Castello di Borghese, formerly Hargrave Vineyard, is the North Fork’s oldest winery, founded by Alex and Louisa Hargrave in 1973. Purchased by Ann Marie and Marco Borghese and renamed in 1999, it is now run by the Borgheses’ son, Giovanni. Take the Founder’s Tour (reservations required) to get a sense of the region’s winemaking history and to sample reserve wines paired with artisanal cheeses.
INFO 17150 Rte. 48, Cutchogue; 631-734-5111, castellodiborghese.com
There’s not a more dramatically situated vineyard than Kontokosta, where an airy tasting room, patio, and a wide lawn with picnic tables overlook the Long Island Sound.
INFO 825 North Rd., Greenport; 631-477-6977, kontokostawinery.com
WHERE TO EAT From cheap eats to fine dining
Modern Snack Bar, Aquebogue
Long before there were farm-to-table restaurants or wineries on the North Fork, there was the Modern Snack Bar, and little has changed since it opened in 1950. The décor — heavy on jauntily lettered signs — retains its mid-20th century charm, the waitresses are seasoned professionals and the menu features such throwbacks as sauerbraten, chicken potpie and meatloaf, along with excellent Long Island duckling, fried Peconic scallops and mashed turnips.
INFO 628 Main Rd. Aquebogue; 631-722-3655
Love Lane Kitchen, Mattituck
Love Lane Kitchen is one of the North Fork's busiest restaurants, equally popular among locals and visitors. The breakfast menu features all the classics — pastries, eggs, granola, pancakes — made with care and creativity. At lunch, sandwiches take a global turn. The dinner menu is less casual; you might find homemade pasta, pan-seared tilefish or Moroccan-inspired Long Island duck tagine. Breakfast and lunch seven days a week. Dinner Thursday through Monday.
INFO 240 Love Lane, Mattituck; 631-298-8989, lovelanekitchen.com
Southold Fish Market, Southold
Charlie Manwaring’s seafood market and very informal restaurant have practically achieved landmark status on the North Fork. The takeout business is more than brisk. But you may dine in leisurely, too, from a menu that could double as a calendar for whatever local seafood is running. He sends out a delectable warm lobster roll, a fried oyster wrap with bacon, fried clam strip tacos, and sesame-seared tuna tacos. Dip a spoon into both the New England and Manhattan clam chowders.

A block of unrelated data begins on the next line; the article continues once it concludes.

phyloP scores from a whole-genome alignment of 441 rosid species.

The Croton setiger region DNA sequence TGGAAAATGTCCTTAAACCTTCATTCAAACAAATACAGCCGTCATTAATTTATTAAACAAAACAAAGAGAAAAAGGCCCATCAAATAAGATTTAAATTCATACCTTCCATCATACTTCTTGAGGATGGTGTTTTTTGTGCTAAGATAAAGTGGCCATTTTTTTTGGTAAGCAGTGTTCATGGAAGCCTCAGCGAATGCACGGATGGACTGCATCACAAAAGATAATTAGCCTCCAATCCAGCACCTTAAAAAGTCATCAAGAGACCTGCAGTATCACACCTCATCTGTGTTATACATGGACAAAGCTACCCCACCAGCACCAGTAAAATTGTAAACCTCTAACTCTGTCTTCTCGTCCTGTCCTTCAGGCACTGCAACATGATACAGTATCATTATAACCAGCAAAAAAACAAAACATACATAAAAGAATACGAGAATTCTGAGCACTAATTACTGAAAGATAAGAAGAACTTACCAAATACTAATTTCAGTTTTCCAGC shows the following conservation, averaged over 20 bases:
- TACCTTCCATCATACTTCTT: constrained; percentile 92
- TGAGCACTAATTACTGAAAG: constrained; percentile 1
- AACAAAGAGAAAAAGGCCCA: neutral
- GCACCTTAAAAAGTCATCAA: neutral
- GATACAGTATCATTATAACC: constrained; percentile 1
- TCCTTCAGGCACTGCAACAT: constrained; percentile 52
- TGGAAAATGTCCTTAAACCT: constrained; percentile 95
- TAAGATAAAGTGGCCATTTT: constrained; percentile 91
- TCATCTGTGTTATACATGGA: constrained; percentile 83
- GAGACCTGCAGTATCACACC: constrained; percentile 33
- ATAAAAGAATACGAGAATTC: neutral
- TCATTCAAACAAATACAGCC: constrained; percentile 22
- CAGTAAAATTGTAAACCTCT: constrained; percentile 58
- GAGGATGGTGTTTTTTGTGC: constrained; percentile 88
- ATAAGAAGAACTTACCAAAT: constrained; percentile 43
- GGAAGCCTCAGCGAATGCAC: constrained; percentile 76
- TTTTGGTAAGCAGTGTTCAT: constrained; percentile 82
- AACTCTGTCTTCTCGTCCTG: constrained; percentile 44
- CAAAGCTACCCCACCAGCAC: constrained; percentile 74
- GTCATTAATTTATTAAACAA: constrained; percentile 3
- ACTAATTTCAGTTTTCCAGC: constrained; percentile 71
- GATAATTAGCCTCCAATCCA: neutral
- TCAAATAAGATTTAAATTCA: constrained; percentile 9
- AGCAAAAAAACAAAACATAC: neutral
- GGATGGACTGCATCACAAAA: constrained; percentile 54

INFO 64755 Main Rd., Southold; 631-765-3200
North Fork Table & Inn, Southold
Chef Stephan Bogardus succeeded the late Gerry Hayden at this lovely restaurant, and he has kept it the essential dining room between Riverhead and Orient. Subtle, seasonal and superb, it offers a balance of refinement and reverie, in summery dining rooms. His six-course tasting menu is a memorable affair. Bogardus’ hits go from white asparagus soup with rhubarb and crème fraîche to fish stew with lobster, cod, and a saffron emulsion. Claudia Fleming’s desserts — from her chocolate caramel tart, to warm sugar-and-spice doughnuts, to coconut tapioca with passion fruit sorbet, to a coffee-toffee ice cream sandwich — are delectable.
INFO 57225 Main Rd., Southold; 631-765-0177, northforktableandinn.com
Greenport's oldest restaurant, founded as Claudio's Tavern in 1870, was under the ownership of the same family for 148 years until it changed hands in 2018. The 2-acre waterfront parcel still includes two casual outdoor eateries, and the more formal Claudio's restaurant retains its vintage style. The traditional seafood menu has been imbued with some of-the-moment dishes, but the lobster roll and steamed lobster still star. North Fork oysters couldn't be any fresher.
INFO 111 Main St., Greenport; 631-477-0627, claudios.com
This rollicking taco and tequila bar is named for the colorful Mexican wrestlers known as luchadores. Their fearsome countenances adorn the walls while terrific tacos top the plates. Filled with meat, fish, shrimp or even mushrooms, they come cradled in soft-corn tortillas and topped with salsa verde, pickled radish, chopped onion and cilantro. Other menu items include Cuban sandwiches and pork huaraches (thick, shoe-shaped tortillas).